Figure 3. Graphs of means and 95%CI of the particular scales of the Emotional Control Questionnaire in the groups. EEC – emotional expression control; ERM – emotional and rational motivation; ER – emotional endurance; SC – situation control; EE – emotional excitability; P – healthy; H – hypertension; C – coronary disease; G – gastrointestinal ulcer

To determine differences in QOL and emotional functioning in the groups, one-factor variance analysis was applied. To confirm correlations between QOL and emotional functioning, the Pearson linear correlation coefficient was used. Variance analysis was applied in two models, i.e. with and without the control group, for all the variables under examination. The results of the analysis are presented in Table 3.
Table 3. Analysis of variance variables of the subjects: quality of life and emotional functioning of the male population under study, including and excluding the control group

The results in this table show that the groups are different in a statistically significant way in nearly all the variables of both the QOL test and the Emotional Control Questionnaire. The only exception is the variable of emotional endurance, whose result turned out to be statistically insignificant. Excluding the control group resulted in a remarkable diversity in the patient group in variance analysis in the variables QOL-global, QOL-social activity, emotional expression control, emotional and rational motivation, and emotional excitability.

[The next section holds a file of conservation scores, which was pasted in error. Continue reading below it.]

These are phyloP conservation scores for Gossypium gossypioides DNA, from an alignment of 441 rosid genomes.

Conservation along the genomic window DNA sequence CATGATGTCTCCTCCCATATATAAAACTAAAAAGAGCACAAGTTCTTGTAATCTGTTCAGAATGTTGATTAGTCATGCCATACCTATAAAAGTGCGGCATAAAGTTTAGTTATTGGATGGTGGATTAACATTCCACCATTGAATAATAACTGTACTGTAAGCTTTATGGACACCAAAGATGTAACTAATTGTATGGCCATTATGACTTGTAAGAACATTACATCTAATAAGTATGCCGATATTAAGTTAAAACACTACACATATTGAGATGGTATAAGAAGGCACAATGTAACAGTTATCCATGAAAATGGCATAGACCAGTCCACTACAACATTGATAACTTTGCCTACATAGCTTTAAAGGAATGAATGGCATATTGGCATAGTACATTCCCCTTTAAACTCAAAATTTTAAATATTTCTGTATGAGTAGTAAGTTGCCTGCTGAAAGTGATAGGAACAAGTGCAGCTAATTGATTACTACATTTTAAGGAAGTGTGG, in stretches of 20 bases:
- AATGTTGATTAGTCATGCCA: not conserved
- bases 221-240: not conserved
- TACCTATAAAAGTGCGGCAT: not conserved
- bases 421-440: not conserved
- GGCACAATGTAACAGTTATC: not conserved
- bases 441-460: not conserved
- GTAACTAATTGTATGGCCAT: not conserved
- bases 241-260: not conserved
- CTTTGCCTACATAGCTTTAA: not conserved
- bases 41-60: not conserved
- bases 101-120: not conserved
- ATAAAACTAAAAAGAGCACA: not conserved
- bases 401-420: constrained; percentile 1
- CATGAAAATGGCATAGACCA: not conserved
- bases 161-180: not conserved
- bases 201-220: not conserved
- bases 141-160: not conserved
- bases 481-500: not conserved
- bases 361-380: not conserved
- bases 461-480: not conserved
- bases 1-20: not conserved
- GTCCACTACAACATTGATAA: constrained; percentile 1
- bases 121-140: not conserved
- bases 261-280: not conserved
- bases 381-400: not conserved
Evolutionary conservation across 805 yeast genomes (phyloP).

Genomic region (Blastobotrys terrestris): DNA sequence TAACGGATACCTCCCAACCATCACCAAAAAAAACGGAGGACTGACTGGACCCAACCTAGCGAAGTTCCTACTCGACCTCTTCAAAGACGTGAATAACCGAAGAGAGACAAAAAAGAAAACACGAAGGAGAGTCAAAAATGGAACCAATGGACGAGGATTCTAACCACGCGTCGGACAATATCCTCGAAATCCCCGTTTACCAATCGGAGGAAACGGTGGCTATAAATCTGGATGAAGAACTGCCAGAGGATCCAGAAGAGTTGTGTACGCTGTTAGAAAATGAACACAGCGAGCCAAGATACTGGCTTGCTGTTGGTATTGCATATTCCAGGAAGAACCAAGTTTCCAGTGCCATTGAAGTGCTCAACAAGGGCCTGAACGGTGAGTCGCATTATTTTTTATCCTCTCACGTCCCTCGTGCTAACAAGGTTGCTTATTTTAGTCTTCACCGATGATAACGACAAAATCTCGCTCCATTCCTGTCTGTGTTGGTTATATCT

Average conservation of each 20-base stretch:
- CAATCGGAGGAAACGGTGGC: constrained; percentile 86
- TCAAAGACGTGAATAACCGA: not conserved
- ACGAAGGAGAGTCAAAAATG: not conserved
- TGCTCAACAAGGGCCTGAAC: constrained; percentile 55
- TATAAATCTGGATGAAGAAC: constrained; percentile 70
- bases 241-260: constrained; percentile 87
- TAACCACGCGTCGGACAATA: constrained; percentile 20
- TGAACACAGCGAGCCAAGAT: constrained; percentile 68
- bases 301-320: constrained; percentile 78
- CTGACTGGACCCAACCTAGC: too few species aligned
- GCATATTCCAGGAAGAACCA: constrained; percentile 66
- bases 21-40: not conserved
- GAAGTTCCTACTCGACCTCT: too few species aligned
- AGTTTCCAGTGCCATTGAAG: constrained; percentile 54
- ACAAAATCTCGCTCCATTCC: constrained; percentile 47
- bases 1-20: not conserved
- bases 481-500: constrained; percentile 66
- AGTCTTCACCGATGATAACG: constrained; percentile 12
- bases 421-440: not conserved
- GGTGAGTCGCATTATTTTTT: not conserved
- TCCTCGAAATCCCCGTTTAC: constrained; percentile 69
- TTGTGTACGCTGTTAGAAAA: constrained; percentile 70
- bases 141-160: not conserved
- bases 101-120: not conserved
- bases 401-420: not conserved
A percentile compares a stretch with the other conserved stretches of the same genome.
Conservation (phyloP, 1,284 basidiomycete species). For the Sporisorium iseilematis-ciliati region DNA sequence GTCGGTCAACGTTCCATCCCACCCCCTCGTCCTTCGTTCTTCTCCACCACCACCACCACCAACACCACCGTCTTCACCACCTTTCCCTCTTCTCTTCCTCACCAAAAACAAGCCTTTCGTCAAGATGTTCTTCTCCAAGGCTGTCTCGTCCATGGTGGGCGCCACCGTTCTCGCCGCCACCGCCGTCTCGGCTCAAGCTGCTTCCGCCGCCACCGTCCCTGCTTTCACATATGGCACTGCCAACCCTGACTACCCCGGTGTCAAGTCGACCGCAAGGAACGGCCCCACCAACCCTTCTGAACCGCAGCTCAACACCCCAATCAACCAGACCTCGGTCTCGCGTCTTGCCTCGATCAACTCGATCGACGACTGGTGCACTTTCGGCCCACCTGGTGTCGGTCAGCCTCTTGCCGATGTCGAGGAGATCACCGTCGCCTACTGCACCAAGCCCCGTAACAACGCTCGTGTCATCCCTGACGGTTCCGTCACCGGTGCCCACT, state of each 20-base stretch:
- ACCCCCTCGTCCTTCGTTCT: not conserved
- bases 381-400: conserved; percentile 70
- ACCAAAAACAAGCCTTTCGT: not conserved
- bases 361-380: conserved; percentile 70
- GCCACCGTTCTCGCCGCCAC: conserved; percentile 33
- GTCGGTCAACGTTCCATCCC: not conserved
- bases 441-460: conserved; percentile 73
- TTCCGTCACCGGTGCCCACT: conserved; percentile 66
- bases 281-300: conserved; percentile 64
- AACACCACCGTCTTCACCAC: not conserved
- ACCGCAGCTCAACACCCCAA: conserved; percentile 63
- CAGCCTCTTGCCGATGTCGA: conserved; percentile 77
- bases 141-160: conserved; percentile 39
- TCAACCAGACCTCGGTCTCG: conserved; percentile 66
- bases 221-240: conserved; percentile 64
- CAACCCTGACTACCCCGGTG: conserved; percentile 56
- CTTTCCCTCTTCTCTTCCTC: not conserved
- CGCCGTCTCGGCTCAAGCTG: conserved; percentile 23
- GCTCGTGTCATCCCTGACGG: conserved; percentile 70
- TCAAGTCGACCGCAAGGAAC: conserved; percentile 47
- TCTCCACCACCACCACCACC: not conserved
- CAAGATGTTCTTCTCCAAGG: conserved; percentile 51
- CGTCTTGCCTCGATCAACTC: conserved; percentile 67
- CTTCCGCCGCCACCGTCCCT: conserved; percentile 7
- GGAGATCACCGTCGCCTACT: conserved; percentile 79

In order to determine which of the compared populations is responsible for causing these differences, a post hoc test (Scheffer’s test) was used. Based on this test it was found that significant differences in the variables mentioned exist mainly between the control group and patient group. In the second model (without the control group) it was found that the main difference concerned the gastric ulcer and hypertension groups as well as the ischemic group. Groups with circulatory system disorders do not differ in a statistically relevant degree.